I love chemistry, but even more than that, I love the Earth. To study the connection between the two of them is a dream of mine and my research project does a little bit of that. I study the antibacterial, antimicrobial and UV resistance properties of chitosan, a substance that comes from chitin, which is present in the shell of crustaceans, and how to enhance those properties with oils and powders that come from the Earth. We are trying to come up with the best ratio of chitosan, oils and powders that will work the best against bacteria as a wound dressing. A natural, environmental friendly wound dressing that fits today’s society.
My mentor came up with this project after I told her my love for our planet and the subject I study, and I couldn’t love it more. So far, we were able to determine that bergamot and turmeric oils are the best in enhancing the aforementioned properties of chitosan, and that mushrooms work the best against UV light. Throughout the whole process, we hit lots of dead-ends where none of the powders an/or oils were giving any results but my mentor helped me in determining which ones would work the best. But mid Spring semester, we had to hit the pause button on our research. Because of COVID-19, campus is closed and so are the labs. But our love for this research is still going and so are the literature researches, and I cannot wait for the Fall to arrive so I can get back at it in the lab with full force.
As stated on previous posts, this research project studies the enhancement of the antibacterial and UV resistance properties of chitosan with natural oils and powders, and how the final product would work as a natural, organic, biodegradable and environmentally friendly wound dressing. The main results so far is that bergamot and turmeric oils works the best in enhancing the antibacterial property of chitosan, and the mushroom complexes used not only enhanced the same property, but worked as a great UV resistant.
Some challenges experienced so far is that some results were not the ones expected. For example, we tested chitosan sheets with prickly pear oil, which is know to have great UV resistance and antibacterial properties but the results did not demonstrate that. We are continuing testing mixtures of oils and powders that worked well by themselves, and we are hopeful to find the right ratio that will constitute the future wound dressing.
This project started from a conversation I had with my faculty mentor Dr. Rizzo, where I told her about my love for Earth, the environment and chemistry, and she came up with the project idea on the spot. We know that chitosan, the main substance present on the shell of crustaceans, have antibacterial properties. Why not try to enhance it with other natural substances such as oils and powders, substances that are also known to have some kind of antibacterial property, and see how it acts as a wound dressing? The incentive and excitement I got from Dr. Rizzo from the start definitely helped me in staying focused and continues helping me throughout the project.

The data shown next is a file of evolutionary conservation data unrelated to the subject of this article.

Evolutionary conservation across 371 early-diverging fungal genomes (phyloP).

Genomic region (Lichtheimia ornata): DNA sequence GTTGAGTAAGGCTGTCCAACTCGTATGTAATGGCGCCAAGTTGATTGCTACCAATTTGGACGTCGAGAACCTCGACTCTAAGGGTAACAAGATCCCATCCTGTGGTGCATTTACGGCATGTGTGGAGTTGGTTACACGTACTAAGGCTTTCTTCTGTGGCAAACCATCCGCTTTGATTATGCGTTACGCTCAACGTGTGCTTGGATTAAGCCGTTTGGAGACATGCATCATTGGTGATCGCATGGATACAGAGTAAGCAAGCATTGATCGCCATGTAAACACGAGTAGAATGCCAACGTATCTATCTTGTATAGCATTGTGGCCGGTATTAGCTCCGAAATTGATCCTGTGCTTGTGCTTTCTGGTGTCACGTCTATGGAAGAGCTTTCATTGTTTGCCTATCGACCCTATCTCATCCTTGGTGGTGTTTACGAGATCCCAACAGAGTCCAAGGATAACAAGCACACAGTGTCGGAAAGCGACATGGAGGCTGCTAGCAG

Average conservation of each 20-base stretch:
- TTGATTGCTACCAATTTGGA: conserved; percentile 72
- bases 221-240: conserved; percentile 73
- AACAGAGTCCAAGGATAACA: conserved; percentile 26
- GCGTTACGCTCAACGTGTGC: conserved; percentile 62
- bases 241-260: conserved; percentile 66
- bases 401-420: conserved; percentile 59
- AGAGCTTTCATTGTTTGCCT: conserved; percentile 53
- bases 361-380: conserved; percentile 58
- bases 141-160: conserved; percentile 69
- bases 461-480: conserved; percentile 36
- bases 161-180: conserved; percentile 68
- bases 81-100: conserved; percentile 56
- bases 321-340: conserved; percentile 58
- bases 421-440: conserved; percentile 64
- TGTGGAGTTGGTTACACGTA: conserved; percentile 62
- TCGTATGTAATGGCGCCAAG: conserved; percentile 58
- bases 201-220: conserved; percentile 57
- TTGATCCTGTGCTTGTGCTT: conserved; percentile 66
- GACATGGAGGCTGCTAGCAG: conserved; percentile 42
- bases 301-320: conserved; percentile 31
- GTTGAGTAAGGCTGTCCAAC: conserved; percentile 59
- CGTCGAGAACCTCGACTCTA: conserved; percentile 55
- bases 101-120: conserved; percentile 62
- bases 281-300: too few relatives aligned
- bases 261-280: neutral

The chitosan enhanced sheets were first tested when they were dry against E. coli bacteria and for turbidity. Results showed no E. coli growth on all of the sheets and that the sheets that had a higher amount of natural oils and/or powders had less growth on the turbidity test. Then, my professor came up with the idea of testing the sheets against bacteria while they are still wet. The last results using the wet sheets also showed no E. coli growth but we discovered something interesting. When the bacteria was placed on the wet chitosan, all the powder and/or oil that was mixed with the chitosan would concentrate exactly where the bacteria was placed and afterwards, the bacteria would not grow. Me and my professor are going to do more tests with different powders to see if the same happens to them and so, come up with an explanation for this behavior.
The future of this research project looks extremely promising and I cannot wait to learn more from it and from my faculty mentor.
Chitin is found in the composition of the outer skeleton of insects and crustaceans. As an example, shrimp shell consists mainly of 3 components: protein, chitin and calcium carbonate, the latter being the major component. Chitin consists of around 20% of their shell composition. Chitin, after undergoing a chemical hydrolysis in concentrated alkaline solution at elevated temperatures, loses its acetyl groups, transforming into Chitosan is nontoxic, nonallergenic and biodegradable, and Chitosan films has been tested in the medical field as a curative wound dressing not only because of that, but also because Chitosan is known to have antimicrobial and antibacterial activities. The purpose of this research is to see if these properties can be enhanced by adding essential oils and natural powders to the Chitosan sheets, since they have the same properties themselves. To answer these questions, the different Chitosan sheets are going to be tested against different types of bacteria
With this project I hope to learn more about Chitosan’s properties and how essential oils and natural powders work when combined with other compounds.